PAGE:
But he gives us more grace. James 4:6 (NIV)

Reggie’s mom was his life. She was 16 when he was born, and very soon she was the only parent he knew, teaching him to work hard and to be the best he could be. She told him there was right and wrong, but he could only do what was right. Reggie’s mom was his best friend. When he got a football scholarship for university, his mom was right there—working as a housekeeper in the school. And then she died. Reggie said he just wanted to walk off the edge of the world. He wanted to forget sports, and he was ready to drop out of school and life.

Reggie got a call from a mentor who’d heard the news. He called Reggie in and asked what was going on. The usually upbeat young man who wasn’t afraid of any challenge was quitting school and leaving the future he and his mom had planned together. Why? Reggie grasped for a reason that might satisfy the Big Man and quickly spit out a partial truth. “It’s money,” he said. “I don’t have the money.” “How much do you need?” his friend questioned. Reggie gave a figure that he thought was relatively large, and the man reached into his wallet and handed it over.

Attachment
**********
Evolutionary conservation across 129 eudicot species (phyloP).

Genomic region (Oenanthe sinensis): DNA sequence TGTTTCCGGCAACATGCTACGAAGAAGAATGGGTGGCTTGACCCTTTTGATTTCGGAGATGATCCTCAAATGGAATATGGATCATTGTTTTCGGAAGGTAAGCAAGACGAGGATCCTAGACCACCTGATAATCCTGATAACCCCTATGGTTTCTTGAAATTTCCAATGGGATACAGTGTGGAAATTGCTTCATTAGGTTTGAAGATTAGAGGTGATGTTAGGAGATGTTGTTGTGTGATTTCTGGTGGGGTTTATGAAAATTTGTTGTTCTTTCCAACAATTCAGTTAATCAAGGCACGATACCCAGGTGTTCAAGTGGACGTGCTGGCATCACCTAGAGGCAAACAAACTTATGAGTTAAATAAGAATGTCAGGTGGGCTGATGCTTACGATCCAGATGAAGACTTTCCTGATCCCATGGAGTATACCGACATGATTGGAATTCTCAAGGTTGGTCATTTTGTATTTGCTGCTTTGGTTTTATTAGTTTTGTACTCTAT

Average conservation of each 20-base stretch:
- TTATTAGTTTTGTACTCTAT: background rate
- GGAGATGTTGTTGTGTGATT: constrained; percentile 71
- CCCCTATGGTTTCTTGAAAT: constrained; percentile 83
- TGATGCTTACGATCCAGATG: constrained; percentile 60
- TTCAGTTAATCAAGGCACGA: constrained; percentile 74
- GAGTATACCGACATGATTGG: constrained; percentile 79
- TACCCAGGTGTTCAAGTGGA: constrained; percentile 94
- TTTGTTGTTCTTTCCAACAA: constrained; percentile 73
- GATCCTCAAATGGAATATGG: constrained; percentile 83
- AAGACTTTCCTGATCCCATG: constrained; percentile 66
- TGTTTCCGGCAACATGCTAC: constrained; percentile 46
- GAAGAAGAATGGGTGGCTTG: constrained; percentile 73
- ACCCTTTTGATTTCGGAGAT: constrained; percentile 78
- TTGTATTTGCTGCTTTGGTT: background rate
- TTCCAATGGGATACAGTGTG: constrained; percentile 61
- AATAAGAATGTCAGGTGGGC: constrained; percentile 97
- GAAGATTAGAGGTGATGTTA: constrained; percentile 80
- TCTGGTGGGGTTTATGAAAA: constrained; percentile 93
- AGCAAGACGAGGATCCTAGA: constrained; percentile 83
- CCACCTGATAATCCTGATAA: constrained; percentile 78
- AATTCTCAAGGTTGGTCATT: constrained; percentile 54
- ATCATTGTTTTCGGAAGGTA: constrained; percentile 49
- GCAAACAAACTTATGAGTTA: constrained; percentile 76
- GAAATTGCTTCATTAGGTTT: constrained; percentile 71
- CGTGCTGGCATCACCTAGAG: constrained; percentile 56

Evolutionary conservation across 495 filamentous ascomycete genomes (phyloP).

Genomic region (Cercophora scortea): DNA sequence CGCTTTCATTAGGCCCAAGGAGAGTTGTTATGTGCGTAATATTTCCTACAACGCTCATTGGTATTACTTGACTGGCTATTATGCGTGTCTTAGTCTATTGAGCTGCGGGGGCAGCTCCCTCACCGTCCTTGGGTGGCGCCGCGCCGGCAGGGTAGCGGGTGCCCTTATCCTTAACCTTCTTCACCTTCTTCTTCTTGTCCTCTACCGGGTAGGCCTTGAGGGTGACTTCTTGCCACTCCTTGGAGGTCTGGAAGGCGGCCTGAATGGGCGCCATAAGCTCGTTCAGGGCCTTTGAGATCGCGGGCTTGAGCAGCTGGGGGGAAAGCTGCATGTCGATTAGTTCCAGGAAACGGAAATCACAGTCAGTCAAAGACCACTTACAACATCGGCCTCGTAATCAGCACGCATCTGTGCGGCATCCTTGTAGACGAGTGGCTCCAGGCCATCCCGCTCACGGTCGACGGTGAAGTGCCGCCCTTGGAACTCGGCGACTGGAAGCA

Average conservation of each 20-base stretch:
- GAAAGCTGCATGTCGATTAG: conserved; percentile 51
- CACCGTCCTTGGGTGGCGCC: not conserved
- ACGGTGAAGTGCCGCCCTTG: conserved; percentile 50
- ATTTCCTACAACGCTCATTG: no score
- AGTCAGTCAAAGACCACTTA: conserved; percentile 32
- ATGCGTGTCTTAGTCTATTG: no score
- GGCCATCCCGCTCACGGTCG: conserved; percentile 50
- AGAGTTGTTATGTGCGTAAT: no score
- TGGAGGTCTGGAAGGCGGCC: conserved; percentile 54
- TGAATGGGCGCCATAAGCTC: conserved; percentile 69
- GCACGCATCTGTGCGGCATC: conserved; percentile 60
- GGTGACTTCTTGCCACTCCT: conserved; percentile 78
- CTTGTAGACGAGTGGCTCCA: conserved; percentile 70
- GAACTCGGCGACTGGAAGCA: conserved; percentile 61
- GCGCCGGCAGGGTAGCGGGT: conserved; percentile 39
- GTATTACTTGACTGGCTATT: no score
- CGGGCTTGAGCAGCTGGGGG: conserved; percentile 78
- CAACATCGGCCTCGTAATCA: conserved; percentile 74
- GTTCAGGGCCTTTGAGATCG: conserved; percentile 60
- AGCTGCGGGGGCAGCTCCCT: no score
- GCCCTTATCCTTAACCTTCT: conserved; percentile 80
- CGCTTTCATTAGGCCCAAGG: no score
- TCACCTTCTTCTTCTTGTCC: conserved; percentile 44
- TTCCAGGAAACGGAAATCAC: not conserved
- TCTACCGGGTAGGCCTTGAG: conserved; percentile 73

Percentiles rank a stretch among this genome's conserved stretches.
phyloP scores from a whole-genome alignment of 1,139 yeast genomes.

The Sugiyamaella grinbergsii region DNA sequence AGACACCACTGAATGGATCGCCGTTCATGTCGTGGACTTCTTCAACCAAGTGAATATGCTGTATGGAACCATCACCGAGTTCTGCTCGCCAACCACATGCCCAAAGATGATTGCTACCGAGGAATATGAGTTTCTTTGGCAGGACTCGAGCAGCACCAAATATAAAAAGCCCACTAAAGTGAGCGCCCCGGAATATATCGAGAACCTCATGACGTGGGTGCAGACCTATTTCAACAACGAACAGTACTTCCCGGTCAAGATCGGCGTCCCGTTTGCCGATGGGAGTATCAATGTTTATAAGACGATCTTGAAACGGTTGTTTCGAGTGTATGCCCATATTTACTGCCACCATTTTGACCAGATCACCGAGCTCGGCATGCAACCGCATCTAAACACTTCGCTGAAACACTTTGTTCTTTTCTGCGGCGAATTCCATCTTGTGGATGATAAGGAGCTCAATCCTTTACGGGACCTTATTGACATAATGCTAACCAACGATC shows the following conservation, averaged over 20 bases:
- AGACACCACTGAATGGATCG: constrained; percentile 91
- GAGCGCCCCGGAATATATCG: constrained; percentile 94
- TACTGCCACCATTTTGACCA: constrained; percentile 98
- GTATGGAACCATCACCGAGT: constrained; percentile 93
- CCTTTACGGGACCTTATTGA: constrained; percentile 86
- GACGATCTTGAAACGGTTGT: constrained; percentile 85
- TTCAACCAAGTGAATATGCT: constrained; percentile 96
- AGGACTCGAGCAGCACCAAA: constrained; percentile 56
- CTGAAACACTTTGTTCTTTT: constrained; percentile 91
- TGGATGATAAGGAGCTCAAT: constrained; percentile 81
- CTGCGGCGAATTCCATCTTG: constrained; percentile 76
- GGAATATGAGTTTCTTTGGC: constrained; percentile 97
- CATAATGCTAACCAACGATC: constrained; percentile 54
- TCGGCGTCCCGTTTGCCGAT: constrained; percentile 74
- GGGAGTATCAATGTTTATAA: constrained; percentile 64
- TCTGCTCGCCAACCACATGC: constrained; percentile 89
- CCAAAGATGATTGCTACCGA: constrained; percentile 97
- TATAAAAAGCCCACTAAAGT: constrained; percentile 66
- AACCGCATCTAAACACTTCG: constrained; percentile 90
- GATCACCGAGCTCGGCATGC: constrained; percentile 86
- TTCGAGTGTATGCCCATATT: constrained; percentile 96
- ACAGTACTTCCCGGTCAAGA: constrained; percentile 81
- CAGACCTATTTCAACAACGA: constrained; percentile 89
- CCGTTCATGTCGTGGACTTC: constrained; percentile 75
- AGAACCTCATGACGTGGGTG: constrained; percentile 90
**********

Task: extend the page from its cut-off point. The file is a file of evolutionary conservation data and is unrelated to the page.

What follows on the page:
Reggie told us in church last week that he knew then that, in the midst of his grief, he had to keep going—no excuses. And he said, “That was grace. That’s what our God does for us. He gives us grace.” Just when we most need it. Reggie went on to become an officer in the military, a key executive in various large non-profits, CEO of large business operations, and a leading business consultant. All because someone extended God’s grace, that undeserved, unearned mercy.

To whom can you extend grace today?

Lord, use us as instruments of your grace just as so many times you’ve used others to touch us. We are grateful; help us to express that to the others who need to experience your redeeming grace. In Jesus’ name. AMEN.

Author: mcurry09

Marthe Curry is director of the World Missions Department of her diocese in Texas. In that capacity, she frequently travels internationally to empower individuals and communities in discipleship and development. She loves to teach, write, and garden. Marthe has a Ph.D. from the University of the Incarnate Word. She has two children, grandchildren, two dogs, and lives in San Antonio. She looks forward to your comments and questions.

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